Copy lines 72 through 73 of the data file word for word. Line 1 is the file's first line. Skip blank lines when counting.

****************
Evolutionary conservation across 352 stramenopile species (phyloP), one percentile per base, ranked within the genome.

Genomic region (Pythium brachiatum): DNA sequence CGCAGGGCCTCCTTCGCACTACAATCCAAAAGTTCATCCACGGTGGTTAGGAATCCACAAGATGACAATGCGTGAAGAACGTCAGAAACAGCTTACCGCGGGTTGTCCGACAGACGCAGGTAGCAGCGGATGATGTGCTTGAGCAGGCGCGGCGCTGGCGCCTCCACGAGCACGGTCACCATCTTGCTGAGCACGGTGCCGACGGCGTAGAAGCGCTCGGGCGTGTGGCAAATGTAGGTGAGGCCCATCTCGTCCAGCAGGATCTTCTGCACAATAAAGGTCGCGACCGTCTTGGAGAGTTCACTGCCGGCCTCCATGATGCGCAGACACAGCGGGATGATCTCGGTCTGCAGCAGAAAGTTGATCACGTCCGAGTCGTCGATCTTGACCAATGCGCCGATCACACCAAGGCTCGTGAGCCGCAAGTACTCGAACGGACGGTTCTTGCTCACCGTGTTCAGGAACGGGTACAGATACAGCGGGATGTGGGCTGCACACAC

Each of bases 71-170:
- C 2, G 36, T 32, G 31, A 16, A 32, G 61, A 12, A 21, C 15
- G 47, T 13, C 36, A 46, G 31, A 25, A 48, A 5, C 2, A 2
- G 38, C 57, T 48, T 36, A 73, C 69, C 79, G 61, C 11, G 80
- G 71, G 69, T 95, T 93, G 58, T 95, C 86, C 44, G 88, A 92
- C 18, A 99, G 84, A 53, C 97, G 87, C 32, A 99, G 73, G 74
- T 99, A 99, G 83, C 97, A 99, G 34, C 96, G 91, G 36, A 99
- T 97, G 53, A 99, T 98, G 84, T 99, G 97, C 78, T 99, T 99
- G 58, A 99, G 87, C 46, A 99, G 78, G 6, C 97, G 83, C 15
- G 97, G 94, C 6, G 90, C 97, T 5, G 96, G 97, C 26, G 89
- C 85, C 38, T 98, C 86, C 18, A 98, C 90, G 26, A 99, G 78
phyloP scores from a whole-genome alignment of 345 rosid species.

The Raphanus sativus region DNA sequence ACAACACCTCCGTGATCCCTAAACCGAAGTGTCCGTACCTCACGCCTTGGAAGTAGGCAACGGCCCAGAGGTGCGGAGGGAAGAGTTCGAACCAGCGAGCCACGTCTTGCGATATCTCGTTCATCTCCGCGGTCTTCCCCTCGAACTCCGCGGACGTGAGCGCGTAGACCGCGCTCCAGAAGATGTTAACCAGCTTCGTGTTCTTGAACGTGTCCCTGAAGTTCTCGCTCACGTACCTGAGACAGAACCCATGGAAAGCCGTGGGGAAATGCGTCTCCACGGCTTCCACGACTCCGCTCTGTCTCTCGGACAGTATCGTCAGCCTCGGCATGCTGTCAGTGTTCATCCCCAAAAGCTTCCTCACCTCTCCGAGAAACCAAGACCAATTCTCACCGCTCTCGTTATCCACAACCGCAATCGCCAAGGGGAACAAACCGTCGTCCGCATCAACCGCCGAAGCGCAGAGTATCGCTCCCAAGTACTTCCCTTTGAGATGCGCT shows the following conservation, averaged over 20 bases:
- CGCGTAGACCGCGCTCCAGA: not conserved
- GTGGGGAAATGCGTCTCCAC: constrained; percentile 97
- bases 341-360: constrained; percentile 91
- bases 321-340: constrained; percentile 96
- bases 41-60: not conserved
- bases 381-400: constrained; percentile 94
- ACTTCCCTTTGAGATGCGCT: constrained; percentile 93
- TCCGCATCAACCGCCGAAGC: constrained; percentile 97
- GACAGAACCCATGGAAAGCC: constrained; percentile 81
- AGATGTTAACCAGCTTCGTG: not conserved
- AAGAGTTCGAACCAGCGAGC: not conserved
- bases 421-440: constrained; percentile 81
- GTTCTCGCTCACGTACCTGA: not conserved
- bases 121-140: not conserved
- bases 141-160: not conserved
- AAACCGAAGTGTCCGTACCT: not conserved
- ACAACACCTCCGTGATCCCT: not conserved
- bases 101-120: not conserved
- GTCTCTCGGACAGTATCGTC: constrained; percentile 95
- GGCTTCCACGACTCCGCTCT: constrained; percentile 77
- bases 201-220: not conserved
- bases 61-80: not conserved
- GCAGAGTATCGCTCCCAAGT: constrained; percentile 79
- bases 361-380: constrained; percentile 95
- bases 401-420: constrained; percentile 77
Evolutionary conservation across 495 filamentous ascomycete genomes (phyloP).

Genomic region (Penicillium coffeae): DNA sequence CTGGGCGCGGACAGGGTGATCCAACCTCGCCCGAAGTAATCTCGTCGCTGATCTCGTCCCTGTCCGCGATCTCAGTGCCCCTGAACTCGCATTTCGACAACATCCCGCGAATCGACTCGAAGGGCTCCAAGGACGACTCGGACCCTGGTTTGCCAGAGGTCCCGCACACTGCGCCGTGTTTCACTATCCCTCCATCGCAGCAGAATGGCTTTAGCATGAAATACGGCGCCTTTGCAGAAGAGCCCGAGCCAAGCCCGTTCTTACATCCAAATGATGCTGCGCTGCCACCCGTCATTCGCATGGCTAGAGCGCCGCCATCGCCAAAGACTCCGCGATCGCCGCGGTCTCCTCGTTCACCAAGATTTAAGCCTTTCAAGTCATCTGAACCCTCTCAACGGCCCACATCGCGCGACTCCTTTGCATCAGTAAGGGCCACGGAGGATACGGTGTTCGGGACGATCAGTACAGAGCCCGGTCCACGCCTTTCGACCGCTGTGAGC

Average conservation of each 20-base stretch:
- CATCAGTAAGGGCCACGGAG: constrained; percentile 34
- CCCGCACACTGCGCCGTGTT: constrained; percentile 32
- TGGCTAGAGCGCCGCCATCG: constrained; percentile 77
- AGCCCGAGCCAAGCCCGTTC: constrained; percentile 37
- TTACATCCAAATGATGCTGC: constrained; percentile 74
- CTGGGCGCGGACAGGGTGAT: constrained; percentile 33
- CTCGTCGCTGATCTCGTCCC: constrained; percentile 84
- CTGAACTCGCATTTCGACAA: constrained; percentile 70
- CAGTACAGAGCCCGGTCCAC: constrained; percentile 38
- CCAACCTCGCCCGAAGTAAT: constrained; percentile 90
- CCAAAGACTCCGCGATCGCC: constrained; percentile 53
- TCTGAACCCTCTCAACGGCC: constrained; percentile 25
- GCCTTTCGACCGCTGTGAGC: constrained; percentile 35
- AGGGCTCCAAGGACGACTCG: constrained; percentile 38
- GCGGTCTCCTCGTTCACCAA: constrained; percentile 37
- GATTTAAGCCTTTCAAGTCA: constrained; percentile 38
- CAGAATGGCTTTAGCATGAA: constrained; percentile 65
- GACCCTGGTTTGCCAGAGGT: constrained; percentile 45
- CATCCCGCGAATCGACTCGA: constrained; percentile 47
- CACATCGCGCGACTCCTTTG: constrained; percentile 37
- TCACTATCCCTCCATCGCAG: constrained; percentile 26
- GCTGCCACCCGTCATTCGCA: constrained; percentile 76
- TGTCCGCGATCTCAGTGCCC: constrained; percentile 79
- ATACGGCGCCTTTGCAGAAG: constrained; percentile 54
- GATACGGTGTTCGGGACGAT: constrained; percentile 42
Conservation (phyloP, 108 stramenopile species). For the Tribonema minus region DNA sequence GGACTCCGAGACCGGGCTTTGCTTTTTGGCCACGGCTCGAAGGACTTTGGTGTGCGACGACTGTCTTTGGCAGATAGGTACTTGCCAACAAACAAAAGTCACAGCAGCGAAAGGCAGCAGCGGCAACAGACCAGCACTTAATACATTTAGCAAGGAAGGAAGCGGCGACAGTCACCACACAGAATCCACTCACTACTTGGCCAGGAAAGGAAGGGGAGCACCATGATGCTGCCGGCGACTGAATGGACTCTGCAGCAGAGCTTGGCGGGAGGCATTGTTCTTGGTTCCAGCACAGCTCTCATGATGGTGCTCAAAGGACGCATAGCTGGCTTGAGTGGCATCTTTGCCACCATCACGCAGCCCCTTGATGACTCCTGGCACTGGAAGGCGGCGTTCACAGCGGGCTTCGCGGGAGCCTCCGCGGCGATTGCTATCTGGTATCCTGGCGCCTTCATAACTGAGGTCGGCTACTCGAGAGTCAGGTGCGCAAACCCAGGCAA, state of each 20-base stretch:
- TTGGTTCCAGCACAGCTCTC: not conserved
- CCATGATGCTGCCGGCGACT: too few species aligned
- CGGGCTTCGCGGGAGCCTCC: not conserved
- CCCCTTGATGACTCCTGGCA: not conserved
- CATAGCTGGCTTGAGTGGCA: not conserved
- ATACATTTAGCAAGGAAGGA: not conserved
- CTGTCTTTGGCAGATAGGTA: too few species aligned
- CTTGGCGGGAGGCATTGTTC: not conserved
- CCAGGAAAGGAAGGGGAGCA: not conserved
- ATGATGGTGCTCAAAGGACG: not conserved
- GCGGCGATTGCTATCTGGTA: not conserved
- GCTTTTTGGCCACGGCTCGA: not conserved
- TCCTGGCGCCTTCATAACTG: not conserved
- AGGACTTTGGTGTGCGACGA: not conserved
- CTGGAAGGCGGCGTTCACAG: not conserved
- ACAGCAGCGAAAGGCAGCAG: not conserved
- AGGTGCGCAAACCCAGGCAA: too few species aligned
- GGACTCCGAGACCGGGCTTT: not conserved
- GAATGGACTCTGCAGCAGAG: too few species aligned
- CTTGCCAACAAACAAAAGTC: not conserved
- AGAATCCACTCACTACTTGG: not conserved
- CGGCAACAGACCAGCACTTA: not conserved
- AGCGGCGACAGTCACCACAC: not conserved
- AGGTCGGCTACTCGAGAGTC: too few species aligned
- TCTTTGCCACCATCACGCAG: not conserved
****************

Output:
- CGGGCTTCGCGGGAGCCTCC: not conserved
- CCCCTTGATGACTCCTGGCA: not conserved